Two years in, the pandemic continues to show just how split most European Union member governments are on pandemic leadership. Destinations that persist with multiple entry rules will continue to negatively impact their tourism economies.
Perhaps no other region has demonstrated the chaos and resulting negative impact on the travel industry as a result of a non-uniform approach to entry rules than the European Union. But there was hope for the end of the fragmented EU approach by early 2022.
The European Council adopted a recommendation, effective February 1, that members should lift all entry restrictions for intra-EU movement, and base the rules on an individual’s health status — vaccinated, recovered, or neither — rather than the traveler’s country of origin.
This would mean members agreed in principle to take a more coordinated approach to travel within the EU for starters as of Tuesday, and that governments would lean towards using the EU Digital Covid Certificate as sufficient for entry, with a validity period of nine months starting on February 1.
But a close examination of the “Re-Open EU” platform on Tuesday reveals different additional restrictions remain for regional movement, including pre-departure testing requirements. It’s a reminder that the European Council’s recommendation is just that — a recommendation and not a legally binding instrument. What’s more, restrictions on international travelers who are heading to an EU destination remain more split than ever.
As of Tuesday, just five European Union countries have expressly eased entry for all global travelers and cite the European Council’s recommendation — Denmark, Spain, Switzerland, Liechtenstein, and Latvia. Yet an astounding 26 are holding on to country or region-based approaches, with varying vaccine recognition lists to boot, and/or pre-entry tests for either regional or global movement into their borders.
“Now is the time for European Governments to open borders and remove travel restrictions,” Julia Simpson, president and CEO of the World Travel & Tourism Council, told Skift, adding that booking data shows Europeans are positive about traveling again, with Easter bookings up by more than 250%, while summer bookings are currently 80 percent above 2021 levels.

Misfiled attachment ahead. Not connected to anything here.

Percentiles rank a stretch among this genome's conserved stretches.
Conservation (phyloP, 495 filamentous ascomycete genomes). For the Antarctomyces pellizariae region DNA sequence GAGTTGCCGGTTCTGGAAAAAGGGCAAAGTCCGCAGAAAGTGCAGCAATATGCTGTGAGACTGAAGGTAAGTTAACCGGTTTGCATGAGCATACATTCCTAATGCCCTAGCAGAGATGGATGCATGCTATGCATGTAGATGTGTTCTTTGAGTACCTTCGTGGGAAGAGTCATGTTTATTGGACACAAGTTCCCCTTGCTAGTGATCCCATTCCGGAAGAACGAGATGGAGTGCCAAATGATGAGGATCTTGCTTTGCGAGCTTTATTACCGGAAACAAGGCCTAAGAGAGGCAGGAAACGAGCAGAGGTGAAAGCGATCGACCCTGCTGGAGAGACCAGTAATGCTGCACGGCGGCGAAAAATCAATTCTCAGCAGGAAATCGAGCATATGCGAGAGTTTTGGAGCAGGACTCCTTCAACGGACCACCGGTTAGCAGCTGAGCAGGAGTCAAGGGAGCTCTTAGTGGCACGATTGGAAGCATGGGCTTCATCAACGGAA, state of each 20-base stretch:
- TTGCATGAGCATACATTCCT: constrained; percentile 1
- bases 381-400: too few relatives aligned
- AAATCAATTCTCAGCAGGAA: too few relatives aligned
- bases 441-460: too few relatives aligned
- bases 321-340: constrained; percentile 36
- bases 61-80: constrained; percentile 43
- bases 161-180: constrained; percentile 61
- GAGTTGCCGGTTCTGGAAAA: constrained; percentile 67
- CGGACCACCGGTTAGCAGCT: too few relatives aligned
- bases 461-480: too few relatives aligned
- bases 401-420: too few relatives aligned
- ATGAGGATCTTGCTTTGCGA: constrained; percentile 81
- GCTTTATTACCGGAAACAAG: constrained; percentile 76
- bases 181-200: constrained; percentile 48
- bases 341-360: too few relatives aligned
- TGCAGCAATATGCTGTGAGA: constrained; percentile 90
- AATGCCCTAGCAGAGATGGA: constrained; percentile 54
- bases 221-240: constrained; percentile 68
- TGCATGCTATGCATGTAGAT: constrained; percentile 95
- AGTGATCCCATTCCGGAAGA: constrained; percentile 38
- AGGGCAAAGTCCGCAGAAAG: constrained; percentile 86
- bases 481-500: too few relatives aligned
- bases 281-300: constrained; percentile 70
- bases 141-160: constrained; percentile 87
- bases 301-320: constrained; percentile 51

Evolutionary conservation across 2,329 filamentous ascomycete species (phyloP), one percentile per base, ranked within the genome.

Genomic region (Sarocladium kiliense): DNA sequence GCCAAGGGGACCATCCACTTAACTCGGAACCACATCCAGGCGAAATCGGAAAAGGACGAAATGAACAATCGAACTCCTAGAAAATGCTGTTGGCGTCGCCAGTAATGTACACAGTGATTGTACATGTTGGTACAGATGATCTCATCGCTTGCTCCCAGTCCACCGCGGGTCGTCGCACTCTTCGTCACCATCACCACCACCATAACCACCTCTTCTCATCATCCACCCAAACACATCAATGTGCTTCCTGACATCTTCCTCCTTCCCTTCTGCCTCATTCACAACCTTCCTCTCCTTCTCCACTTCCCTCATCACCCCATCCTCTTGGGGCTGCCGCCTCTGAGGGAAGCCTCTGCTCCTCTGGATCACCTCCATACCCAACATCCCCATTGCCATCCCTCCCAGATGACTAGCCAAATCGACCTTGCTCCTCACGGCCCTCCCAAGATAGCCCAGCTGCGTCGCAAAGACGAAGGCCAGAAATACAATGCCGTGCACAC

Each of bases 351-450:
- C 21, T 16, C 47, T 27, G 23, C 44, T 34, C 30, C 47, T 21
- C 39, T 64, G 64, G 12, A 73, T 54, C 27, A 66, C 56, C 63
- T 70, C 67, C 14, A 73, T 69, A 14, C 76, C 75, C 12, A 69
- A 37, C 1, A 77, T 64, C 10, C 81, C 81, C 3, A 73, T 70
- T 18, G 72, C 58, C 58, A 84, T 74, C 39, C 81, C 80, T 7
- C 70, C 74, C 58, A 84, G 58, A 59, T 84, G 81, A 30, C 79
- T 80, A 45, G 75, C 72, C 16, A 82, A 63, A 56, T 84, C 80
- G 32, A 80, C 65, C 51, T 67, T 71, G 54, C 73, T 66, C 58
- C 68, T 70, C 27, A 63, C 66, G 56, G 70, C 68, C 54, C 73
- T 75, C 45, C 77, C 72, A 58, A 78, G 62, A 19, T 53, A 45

With European Union destinations continuing to fail to fully align with the European Council’s recommendations and continuing to treat European travelers differently from all other travelers, it’s clear that Europe’s tourism industry will continue to face an ongoing dilemma in the recovery of the international market in particular, ahead of the spring and summer season demand.
Those few destinations that have stepped away from testing and quarantine requirements for entry, particularly Spain and non-EU countries such as the UK, are likely to benefit as a result. Spain recently projected reaching 88 percent of 2019 levels this year. Destinations such as the Dominican Republic, which never implemented pre-testing rules, also reported record levels of visitation as a result of high levels of in-country vaccination rates alongside relaxed entry protocols.
Tourism leaders have continued to press governments to enter a new phase of “living with Covid,” and to embrace the European Commission’s health-based entry determination for the vaccinated and unvaccinated. Those pleas are now further bolstered by a new report from Edge Health for the International Airport Transport Association (IATA), showing the inefficacy of pre-entry testing, released on Tuesday.
In Finland and Italy, for instance, Omicron-related entry requirements imposed six to eight weeks after the variant was in existence were ineffective in controlling its spread. Even if the testing requirements had been introduced on the first day of South Africa reporting the variant to the WHO, that wouldn’t have halted its rapid spread, the report adds.
“Keeping testing in place for vaccinated passengers therefore seems completely ineffective from the health point of view, but damages passenger confidence and national economies,” said Conrad Clifford, IATA Deputy Director General in a release.
The report also comes on the heels of the United Nations’ World Health Organization and its World Tourism Organization’s pleas to remove blanket restrictions and vaccine-only options, which continue to harm economic recovery, and the restart of the tourism industry.
“For many months, we have been calling on governments to shift their risk assessment from entire countries to that of the individual traveller. Fully vaccinated travellers should be able to travel freely,” said WTTC’s Simpson.
But if European destinations’ differing travel rules are anything to go by, it’s another year of fragmented recovery and entry rules ahead, vaccinated or not.
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Photo credit: Denmark is one of only five EU countries to ease entry per the European Council's recommendation. Dennis Sylvester Hurd / Flickr Commons